Raikow, D. F. and S. K. Hamilton. 2001. Bivalve diets in a midwestern U.S. stream: a stable isotope enrichment study. Limnology and Oceanography 46:514-522.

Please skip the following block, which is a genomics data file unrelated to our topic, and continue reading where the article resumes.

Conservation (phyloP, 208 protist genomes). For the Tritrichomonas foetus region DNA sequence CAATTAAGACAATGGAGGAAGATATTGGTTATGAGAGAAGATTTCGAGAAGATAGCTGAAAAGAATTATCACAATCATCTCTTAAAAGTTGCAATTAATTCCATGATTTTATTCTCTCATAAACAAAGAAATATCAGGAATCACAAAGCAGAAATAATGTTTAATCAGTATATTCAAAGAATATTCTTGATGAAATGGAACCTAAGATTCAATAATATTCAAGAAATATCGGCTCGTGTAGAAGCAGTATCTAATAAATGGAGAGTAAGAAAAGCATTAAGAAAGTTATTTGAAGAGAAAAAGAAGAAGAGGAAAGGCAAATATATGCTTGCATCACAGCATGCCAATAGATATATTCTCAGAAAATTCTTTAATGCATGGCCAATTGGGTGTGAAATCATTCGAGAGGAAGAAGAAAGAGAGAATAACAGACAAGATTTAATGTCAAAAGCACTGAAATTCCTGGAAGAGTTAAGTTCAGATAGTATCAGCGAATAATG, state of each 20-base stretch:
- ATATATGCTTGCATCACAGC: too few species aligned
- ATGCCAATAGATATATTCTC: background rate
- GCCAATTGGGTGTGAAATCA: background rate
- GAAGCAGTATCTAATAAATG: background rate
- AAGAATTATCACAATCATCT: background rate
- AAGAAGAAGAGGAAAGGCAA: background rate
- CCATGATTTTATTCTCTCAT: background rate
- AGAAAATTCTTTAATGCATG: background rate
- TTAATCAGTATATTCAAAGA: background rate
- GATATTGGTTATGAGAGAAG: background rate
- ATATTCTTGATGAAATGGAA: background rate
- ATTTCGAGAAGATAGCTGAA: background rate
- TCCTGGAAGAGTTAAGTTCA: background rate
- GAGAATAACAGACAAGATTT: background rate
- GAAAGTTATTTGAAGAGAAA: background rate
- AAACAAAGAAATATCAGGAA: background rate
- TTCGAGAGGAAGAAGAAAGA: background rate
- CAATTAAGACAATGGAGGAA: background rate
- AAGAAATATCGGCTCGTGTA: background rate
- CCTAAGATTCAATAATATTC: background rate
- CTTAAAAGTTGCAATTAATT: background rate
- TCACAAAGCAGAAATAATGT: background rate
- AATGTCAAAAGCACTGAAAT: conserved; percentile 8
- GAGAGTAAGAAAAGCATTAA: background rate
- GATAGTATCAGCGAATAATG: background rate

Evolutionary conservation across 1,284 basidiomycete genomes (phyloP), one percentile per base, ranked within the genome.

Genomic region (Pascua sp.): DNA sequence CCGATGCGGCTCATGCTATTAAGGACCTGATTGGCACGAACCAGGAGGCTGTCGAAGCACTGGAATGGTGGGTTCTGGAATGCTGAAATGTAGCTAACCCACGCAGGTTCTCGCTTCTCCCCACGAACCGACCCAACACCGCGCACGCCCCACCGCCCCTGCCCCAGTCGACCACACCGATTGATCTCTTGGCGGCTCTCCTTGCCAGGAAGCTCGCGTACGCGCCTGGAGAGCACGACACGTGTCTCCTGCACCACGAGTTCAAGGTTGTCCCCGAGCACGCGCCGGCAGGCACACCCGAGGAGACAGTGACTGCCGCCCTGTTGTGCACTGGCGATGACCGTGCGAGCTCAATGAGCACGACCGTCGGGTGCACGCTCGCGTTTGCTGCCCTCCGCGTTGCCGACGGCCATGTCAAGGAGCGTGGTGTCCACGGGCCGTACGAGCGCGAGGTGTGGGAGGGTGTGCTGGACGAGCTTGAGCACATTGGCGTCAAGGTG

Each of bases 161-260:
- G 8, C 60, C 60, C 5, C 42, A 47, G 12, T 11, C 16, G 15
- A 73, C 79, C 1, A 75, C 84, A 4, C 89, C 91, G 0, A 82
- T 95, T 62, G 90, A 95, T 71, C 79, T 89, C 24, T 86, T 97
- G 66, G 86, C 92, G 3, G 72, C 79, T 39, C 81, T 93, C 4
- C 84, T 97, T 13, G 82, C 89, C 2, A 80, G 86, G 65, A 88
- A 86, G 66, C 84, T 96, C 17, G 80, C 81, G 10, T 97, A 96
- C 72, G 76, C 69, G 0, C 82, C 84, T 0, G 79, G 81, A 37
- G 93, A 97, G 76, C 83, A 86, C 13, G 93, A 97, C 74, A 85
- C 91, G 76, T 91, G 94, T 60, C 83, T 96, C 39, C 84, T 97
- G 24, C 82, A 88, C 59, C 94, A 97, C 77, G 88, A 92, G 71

This study examined a community of stream bivalves (unionids and fingernail clams) in a second‐order woodland stream in southern Michigan using both the natural abundance of 15N and a 6‐week whole‐stream 15N enrichment experiment, as part of the Lotic Intersite Nitrogen eXperiment (LINX). Objectives included addressing what made up the diet of these bivalves and whether suspended algae consumed by bivalves were derived from pelagic phytoplankton imported from an upstream lake or attached algae sloughed from instream surfaces. Within the examination of bivalve diets, we considered whether suspension‐ and/or deposit‐feeding modes were employed and whether bivalves selectively assimilated the algal and microbial portions of bulk material they ingested. All 12 unionid species reached a level of 15N enrichment greater than the bulk suspended organic matter. Sphaerium striatinum (Sphaeriidae) were enriched to levels greater than all presumed food sources. Suspended algae were derived both from sloughed epilithon and pelagic phytoplankton originating from lentic waters upstream. A mixing model suggested that unionids were consuming 80% deposited and 20% suspended material. Alternatively, these bivalves were preferentially assimilating the highly enriched living component of suspended and/or benthic organic matter rather than assimilating the bulk material. These results advance our understanding of freshwater bivalve‐feeding ecology, which is necessary if conservation efforts of these increasingly threatened organisms are to succeed.
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